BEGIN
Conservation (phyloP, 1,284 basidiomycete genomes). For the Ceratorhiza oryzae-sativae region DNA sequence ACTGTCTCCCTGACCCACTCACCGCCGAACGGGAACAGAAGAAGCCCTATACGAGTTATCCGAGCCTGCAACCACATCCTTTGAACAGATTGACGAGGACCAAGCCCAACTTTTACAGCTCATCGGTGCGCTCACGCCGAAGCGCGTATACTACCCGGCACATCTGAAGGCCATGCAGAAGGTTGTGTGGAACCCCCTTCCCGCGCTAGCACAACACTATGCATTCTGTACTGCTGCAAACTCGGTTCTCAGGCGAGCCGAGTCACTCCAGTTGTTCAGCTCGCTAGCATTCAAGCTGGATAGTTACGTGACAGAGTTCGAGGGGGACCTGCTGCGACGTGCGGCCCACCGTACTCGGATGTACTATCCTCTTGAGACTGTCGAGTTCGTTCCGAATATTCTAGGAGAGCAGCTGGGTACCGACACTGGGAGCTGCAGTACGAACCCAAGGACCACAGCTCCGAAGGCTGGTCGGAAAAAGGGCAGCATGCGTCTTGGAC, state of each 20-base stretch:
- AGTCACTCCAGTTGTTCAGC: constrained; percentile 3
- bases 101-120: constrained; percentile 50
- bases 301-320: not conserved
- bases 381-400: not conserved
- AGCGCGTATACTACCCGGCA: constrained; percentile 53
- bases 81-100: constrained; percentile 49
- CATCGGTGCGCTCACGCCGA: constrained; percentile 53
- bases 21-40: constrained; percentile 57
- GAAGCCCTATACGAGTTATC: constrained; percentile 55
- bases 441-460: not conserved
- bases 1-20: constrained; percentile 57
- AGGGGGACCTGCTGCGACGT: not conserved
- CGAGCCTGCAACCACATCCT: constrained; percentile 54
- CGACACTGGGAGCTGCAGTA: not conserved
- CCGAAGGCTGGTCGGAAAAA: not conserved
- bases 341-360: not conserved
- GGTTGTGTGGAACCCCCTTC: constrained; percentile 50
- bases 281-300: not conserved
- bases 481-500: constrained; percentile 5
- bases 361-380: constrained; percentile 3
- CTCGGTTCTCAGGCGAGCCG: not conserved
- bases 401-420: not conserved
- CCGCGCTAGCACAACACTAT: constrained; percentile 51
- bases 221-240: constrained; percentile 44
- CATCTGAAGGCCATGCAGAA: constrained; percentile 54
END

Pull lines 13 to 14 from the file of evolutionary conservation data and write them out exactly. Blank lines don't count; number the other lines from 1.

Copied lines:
- AGGGGGACCTGCTGCGACGT: not conserved
- CGAGCCTGCAACCACATCCT: constrained; percentile 54